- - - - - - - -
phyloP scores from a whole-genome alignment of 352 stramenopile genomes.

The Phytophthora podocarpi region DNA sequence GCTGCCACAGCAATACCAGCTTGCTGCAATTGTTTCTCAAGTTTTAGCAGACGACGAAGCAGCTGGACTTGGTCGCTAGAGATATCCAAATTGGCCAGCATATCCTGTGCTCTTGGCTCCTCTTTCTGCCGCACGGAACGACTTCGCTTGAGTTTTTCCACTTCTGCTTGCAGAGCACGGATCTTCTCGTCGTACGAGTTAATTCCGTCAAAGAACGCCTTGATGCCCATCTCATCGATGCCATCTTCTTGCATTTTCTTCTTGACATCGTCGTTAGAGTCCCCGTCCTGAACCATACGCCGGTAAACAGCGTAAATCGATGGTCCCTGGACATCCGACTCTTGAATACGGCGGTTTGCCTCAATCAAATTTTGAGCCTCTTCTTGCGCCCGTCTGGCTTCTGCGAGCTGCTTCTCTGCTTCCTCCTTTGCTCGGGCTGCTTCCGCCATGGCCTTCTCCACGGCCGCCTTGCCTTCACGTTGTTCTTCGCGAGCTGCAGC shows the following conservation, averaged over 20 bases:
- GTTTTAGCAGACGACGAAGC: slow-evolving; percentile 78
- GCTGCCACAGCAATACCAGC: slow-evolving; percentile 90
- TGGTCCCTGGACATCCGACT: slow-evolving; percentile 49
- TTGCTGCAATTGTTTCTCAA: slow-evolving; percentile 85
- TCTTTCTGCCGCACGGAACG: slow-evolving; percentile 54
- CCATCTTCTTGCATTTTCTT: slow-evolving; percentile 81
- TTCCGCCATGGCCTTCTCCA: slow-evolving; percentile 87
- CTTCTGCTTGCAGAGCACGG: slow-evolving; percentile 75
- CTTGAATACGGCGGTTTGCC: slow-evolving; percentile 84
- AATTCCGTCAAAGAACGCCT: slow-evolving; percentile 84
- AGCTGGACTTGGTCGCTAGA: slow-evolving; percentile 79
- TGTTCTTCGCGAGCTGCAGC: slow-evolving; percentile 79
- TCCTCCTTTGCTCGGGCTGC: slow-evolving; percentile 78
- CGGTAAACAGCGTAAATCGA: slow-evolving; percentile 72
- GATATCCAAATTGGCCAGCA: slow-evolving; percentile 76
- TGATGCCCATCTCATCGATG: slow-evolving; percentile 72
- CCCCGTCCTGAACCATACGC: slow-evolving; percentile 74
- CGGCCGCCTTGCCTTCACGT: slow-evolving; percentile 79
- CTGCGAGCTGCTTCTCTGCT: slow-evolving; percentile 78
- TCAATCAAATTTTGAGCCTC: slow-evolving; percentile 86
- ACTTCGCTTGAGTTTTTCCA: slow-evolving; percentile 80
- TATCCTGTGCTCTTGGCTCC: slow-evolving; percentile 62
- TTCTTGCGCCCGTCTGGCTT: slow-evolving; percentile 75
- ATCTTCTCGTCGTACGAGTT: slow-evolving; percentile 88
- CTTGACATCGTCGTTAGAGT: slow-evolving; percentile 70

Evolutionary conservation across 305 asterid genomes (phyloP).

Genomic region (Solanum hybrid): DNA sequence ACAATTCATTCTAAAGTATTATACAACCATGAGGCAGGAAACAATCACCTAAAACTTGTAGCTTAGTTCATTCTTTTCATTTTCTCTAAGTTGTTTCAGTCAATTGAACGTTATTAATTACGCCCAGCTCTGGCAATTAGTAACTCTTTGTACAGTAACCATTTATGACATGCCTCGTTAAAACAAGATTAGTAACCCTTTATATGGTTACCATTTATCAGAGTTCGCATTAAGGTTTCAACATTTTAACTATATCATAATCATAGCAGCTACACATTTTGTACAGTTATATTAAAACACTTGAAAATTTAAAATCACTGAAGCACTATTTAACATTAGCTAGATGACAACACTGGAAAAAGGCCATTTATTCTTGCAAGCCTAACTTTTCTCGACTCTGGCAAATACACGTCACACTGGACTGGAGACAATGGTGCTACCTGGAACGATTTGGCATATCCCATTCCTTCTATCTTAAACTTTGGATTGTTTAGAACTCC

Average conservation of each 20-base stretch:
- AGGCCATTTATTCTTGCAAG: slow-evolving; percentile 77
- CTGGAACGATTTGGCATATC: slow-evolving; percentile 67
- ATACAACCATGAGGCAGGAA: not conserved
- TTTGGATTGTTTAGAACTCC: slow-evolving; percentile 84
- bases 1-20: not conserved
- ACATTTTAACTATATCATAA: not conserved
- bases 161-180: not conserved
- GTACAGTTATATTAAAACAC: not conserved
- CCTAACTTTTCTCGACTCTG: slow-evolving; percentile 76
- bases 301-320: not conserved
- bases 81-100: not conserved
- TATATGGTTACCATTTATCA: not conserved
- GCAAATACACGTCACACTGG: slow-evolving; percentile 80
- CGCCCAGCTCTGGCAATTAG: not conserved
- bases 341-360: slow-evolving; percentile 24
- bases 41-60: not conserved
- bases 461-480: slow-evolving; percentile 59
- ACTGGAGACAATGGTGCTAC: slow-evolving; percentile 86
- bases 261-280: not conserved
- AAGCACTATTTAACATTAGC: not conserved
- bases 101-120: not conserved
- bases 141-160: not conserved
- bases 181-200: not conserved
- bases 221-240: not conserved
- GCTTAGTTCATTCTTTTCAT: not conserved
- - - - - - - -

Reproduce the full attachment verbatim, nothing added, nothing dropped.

phyloP scores from a whole-genome alignment of 352 stramenopile genomes.

The Phytophthora podocarpi region DNA sequence GCTGCCACAGCAATACCAGCTTGCTGCAATTGTTTCTCAAGTTTTAGCAGACGACGAAGCAGCTGGACTTGGTCGCTAGAGATATCCAAATTGGCCAGCATATCCTGTGCTCTTGGCTCCTCTTTCTGCCGCACGGAACGACTTCGCTTGAGTTTTTCCACTTCTGCTTGCAGAGCACGGATCTTCTCGTCGTACGAGTTAATTCCGTCAAAGAACGCCTTGATGCCCATCTCATCGATGCCATCTTCTTGCATTTTCTTCTTGACATCGTCGTTAGAGTCCCCGTCCTGAACCATACGCCGGTAAACAGCGTAAATCGATGGTCCCTGGACATCCGACTCTTGAATACGGCGGTTTGCCTCAATCAAATTTTGAGCCTCTTCTTGCGCCCGTCTGGCTTCTGCGAGCTGCTTCTCTGCTTCCTCCTTTGCTCGGGCTGCTTCCGCCATGGCCTTCTCCACGGCCGCCTTGCCTTCACGTTGTTCTTCGCGAGCTGCAGC shows the following conservation, averaged over 20 bases:
- GTTTTAGCAGACGACGAAGC: slow-evolving; percentile 78
- GCTGCCACAGCAATACCAGC: slow-evolving; percentile 90
- TGGTCCCTGGACATCCGACT: slow-evolving; percentile 49
- TTGCTGCAATTGTTTCTCAA: slow-evolving; percentile 85
- TCTTTCTGCCGCACGGAACG: slow-evolving; percentile 54
- CCATCTTCTTGCATTTTCTT: slow-evolving; percentile 81
- TTCCGCCATGGCCTTCTCCA: slow-evolving; percentile 87
- CTTCTGCTTGCAGAGCACGG: slow-evolving; percentile 75
- CTTGAATACGGCGGTTTGCC: slow-evolving; percentile 84
- AATTCCGTCAAAGAACGCCT: slow-evolving; percentile 84
- AGCTGGACTTGGTCGCTAGA: slow-evolving; percentile 79
- TGTTCTTCGCGAGCTGCAGC: slow-evolving; percentile 79
- TCCTCCTTTGCTCGGGCTGC: slow-evolving; percentile 78
- CGGTAAACAGCGTAAATCGA: slow-evolving; percentile 72
- GATATCCAAATTGGCCAGCA: slow-evolving; percentile 76
- TGATGCCCATCTCATCGATG: slow-evolving; percentile 72
- CCCCGTCCTGAACCATACGC: slow-evolving; percentile 74
- CGGCCGCCTTGCCTTCACGT: slow-evolving; percentile 79
- CTGCGAGCTGCTTCTCTGCT: slow-evolving; percentile 78
- TCAATCAAATTTTGAGCCTC: slow-evolving; percentile 86
- ACTTCGCTTGAGTTTTTCCA: slow-evolving; percentile 80
- TATCCTGTGCTCTTGGCTCC: slow-evolving; percentile 62
- TTCTTGCGCCCGTCTGGCTT: slow-evolving; percentile 75
- ATCTTCTCGTCGTACGAGTT: slow-evolving; percentile 88
- CTTGACATCGTCGTTAGAGT: slow-evolving; percentile 70

Evolutionary conservation across 305 asterid genomes (phyloP).

Genomic region (Solanum hybrid): DNA sequence ACAATTCATTCTAAAGTATTATACAACCATGAGGCAGGAAACAATCACCTAAAACTTGTAGCTTAGTTCATTCTTTTCATTTTCTCTAAGTTGTTTCAGTCAATTGAACGTTATTAATTACGCCCAGCTCTGGCAATTAGTAACTCTTTGTACAGTAACCATTTATGACATGCCTCGTTAAAACAAGATTAGTAACCCTTTATATGGTTACCATTTATCAGAGTTCGCATTAAGGTTTCAACATTTTAACTATATCATAATCATAGCAGCTACACATTTTGTACAGTTATATTAAAACACTTGAAAATTTAAAATCACTGAAGCACTATTTAACATTAGCTAGATGACAACACTGGAAAAAGGCCATTTATTCTTGCAAGCCTAACTTTTCTCGACTCTGGCAAATACACGTCACACTGGACTGGAGACAATGGTGCTACCTGGAACGATTTGGCATATCCCATTCCTTCTATCTTAAACTTTGGATTGTTTAGAACTCC

Average conservation of each 20-base stretch:
- AGGCCATTTATTCTTGCAAG: slow-evolving; percentile 77
- CTGGAACGATTTGGCATATC: slow-evolving; percentile 67
- ATACAACCATGAGGCAGGAA: not conserved
- TTTGGATTGTTTAGAACTCC: slow-evolving; percentile 84
- bases 1-20: not conserved
- ACATTTTAACTATATCATAA: not conserved
- bases 161-180: not conserved
- GTACAGTTATATTAAAACAC: not conserved
- CCTAACTTTTCTCGACTCTG: slow-evolving; percentile 76
- bases 301-320: not conserved
- bases 81-100: not conserved
- TATATGGTTACCATTTATCA: not conserved
- GCAAATACACGTCACACTGG: slow-evolving; percentile 80
- CGCCCAGCTCTGGCAATTAG: not conserved
- bases 341-360: slow-evolving; percentile 24
- bases 41-60: not conserved
- bases 461-480: slow-evolving; percentile 59
- ACTGGAGACAATGGTGCTAC: slow-evolving; percentile 86
- bases 261-280: not conserved
- AAGCACTATTTAACATTAGC: not conserved
- bases 101-120: not conserved
- bases 141-160: not conserved
- bases 181-200: not conserved
- bases 221-240: not conserved
- GCTTAGTTCATTCTTTTCAT: not conserved